Friday, December 9, 2011

This is Why I'm Hot

Now that some snow has fallen and the garden is done for the year (except for a bit of kale I'm still pulling out), it's nice to look back at things that make me warm.  Like chiles. 

I went for variety over bulk quantity in the 2011 garden- I had purple jalapenos, regular jalapenos, cayenne chiles, tabasco chiles, Wisconsin lakes sweet peppers, mini chocolate bells, and a few more that I forgot to write down.  On the day I pulled the last of them out, I tucked them in the fridge to use up in various dishes... But a couple of weeks later I was still left with about a pound of various types and colors of chiles.  

The perfect recipe for this situation?  Tigress in a Pickle's "Hot Damn Chile Pickle".  You can use any chiles and don't have to de-seed them or anything.  Just remove the stems and roughly chop (or food process) them. You should, however, wear gloves!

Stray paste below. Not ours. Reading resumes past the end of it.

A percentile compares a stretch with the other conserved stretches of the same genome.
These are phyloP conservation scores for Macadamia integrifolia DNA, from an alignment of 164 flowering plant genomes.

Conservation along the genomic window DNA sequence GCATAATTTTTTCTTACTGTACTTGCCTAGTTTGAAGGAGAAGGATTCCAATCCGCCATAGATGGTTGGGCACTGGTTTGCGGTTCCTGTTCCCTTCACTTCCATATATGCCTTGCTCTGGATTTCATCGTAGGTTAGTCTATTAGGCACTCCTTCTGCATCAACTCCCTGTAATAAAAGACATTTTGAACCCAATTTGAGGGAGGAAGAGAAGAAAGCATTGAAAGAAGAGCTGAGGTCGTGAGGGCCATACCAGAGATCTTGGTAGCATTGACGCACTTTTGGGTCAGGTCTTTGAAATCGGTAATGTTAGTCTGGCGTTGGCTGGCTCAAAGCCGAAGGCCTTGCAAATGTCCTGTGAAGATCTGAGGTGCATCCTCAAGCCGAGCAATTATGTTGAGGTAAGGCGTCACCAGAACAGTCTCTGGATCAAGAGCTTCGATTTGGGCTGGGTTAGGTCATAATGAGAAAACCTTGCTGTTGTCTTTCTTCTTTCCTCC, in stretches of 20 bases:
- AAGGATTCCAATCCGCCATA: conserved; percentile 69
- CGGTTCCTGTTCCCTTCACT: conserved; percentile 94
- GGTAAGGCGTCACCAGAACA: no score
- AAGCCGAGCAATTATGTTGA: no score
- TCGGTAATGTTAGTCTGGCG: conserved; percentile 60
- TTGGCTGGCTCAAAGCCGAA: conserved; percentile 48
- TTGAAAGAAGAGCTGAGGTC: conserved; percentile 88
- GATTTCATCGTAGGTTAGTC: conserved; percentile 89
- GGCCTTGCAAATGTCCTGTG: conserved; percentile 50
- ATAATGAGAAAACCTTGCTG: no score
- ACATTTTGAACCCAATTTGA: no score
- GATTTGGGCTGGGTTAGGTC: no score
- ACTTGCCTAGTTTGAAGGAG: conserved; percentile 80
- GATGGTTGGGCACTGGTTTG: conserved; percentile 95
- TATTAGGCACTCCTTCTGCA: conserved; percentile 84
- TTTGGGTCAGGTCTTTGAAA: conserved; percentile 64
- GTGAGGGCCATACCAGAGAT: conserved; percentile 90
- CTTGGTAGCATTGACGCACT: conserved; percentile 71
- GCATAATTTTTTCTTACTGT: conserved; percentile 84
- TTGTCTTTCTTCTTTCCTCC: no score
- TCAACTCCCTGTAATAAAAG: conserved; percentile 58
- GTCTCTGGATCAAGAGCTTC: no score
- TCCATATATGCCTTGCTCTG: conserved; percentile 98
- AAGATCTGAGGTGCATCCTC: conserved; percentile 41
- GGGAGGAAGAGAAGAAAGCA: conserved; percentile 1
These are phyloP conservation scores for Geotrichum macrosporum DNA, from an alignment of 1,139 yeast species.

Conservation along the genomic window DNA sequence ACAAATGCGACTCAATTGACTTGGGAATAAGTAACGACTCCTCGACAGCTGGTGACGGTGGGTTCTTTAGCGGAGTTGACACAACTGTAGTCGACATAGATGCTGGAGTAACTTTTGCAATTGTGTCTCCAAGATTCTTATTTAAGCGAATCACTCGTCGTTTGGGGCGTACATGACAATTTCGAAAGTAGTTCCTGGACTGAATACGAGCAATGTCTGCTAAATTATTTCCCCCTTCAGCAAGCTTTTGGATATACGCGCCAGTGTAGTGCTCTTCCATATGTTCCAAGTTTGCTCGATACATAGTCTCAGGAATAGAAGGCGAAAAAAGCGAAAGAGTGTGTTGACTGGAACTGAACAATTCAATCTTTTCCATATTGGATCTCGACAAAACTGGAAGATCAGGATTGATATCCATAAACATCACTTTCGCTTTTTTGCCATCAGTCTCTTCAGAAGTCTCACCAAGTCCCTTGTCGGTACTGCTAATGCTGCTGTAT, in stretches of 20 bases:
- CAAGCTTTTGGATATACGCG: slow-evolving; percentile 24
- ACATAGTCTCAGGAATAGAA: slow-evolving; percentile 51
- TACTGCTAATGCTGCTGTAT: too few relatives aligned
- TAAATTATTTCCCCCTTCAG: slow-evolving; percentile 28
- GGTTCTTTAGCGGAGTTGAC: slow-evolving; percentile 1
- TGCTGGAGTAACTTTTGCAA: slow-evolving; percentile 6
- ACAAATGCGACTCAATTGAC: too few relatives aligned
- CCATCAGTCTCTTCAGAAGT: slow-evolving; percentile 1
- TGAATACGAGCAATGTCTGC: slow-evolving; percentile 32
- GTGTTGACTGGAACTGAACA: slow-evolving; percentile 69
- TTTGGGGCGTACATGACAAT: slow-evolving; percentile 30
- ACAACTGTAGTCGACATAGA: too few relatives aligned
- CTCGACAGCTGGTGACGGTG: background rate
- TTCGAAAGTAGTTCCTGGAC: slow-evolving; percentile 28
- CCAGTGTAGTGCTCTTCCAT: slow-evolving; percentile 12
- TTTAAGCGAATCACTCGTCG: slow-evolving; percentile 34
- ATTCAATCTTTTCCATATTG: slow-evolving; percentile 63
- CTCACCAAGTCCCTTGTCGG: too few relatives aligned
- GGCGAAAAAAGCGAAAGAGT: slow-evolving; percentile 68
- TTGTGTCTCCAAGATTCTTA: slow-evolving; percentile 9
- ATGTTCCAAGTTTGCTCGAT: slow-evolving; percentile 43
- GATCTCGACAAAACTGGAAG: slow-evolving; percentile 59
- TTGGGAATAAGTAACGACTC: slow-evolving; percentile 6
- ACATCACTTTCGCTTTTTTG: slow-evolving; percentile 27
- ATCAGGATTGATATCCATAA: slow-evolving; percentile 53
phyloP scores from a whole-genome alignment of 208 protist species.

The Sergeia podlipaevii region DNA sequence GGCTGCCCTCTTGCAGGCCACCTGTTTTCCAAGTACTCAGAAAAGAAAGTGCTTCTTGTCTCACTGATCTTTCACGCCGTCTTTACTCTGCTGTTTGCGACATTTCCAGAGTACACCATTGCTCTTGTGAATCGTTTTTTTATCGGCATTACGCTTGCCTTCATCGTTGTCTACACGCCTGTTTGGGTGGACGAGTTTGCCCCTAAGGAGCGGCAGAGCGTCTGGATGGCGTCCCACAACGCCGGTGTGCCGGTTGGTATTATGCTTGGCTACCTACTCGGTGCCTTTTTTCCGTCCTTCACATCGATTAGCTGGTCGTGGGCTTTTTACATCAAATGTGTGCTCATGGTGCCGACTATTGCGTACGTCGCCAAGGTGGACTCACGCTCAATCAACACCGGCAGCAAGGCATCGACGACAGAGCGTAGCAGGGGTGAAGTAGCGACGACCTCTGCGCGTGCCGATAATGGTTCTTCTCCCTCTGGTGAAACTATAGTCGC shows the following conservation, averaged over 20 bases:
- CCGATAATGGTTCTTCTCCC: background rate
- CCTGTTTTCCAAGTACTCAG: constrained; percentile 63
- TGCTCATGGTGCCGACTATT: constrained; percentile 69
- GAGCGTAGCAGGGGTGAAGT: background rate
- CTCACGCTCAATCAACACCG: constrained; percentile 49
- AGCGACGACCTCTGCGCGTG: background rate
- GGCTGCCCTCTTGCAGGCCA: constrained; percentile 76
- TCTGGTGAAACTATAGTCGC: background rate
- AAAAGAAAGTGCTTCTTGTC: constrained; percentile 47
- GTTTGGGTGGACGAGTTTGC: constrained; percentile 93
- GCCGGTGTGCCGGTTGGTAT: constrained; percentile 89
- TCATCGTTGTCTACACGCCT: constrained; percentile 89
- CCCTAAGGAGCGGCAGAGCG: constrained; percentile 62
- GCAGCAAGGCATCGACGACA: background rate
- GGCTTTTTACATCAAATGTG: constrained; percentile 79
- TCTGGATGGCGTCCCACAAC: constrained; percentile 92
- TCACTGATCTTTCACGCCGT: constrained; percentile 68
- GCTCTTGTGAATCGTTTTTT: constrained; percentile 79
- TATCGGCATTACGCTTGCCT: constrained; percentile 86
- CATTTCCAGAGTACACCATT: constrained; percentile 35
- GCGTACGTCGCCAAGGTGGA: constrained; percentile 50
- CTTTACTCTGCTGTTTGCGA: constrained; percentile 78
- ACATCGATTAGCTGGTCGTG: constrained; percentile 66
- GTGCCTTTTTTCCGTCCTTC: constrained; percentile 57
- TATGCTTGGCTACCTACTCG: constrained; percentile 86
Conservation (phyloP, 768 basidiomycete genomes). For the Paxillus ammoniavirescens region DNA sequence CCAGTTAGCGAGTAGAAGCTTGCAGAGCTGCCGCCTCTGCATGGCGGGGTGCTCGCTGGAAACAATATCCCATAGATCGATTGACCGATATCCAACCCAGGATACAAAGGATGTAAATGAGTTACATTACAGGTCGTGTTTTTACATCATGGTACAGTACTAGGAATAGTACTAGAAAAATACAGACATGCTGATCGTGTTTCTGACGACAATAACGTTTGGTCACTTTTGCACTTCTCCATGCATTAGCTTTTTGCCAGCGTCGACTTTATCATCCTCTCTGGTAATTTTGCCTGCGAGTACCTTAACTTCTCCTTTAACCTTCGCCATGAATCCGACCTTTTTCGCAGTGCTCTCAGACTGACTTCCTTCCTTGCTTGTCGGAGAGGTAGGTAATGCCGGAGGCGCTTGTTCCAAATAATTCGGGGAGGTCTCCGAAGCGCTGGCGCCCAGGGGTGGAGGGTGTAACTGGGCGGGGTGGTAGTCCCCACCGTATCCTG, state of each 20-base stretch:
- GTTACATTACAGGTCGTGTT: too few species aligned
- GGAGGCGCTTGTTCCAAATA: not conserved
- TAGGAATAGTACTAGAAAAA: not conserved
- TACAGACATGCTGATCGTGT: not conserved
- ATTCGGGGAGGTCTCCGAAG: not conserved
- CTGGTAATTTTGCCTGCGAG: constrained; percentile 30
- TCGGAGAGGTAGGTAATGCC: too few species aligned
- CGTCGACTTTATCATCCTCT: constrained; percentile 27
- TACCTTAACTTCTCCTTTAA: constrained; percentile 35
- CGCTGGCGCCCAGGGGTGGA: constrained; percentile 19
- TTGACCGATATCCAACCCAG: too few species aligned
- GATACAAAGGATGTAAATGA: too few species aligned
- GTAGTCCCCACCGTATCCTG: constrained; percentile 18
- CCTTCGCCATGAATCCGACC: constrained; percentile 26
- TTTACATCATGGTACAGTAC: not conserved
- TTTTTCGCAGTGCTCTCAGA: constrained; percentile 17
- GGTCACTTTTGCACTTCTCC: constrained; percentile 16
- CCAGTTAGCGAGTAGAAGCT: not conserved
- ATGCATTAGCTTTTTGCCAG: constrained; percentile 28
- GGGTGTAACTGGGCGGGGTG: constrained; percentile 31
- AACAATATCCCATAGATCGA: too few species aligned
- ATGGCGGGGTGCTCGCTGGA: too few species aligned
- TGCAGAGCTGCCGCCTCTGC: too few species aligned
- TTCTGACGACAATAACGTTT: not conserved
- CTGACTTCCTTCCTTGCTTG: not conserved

I tasted this the night I made it (easily two months ago) and it was so fire-y I couldn't even tolerate a drop of the oil on my tongue.  Now, after some time to mellow, the flavors are spectacular and not nearly as abrasive.  Keep in mind, though, that "mellow" is a relative term here.  It's still crazy, crazy hot.  But edible now.

Last night I busted this stuff out with some brown rice, mustard greens and tempeh.  I didn't season anything at all, except for a dash of Bragg's aminos and a DAB of this chile relish.  And it was spectacular.  I have a feeling this is going to be a popular condiment for me this winter!

***Note: you might be alarmed to see garlic and chiles preserved in oil.  Normally this is a no-no for canning and preserving since garden produce, and garlic in particular, can easily have clostridium botulinum spores on them and sealing them underneath oil can form an air-free (anaerobic) environment where the botulism toxin could grow.  That's why it is SO important that this recipe contains vinegar.  I know the recipe isn't canned and you might not even think to worry about botulism and vinegar ratios since it isn't canned.  But the clostridium botulinum bacteria can grow anywhere that is a pH over 4.6 and has low or no oxygen.  So don't can this recipe and don't skimp on the vinegar.  And keep it refrigerated!

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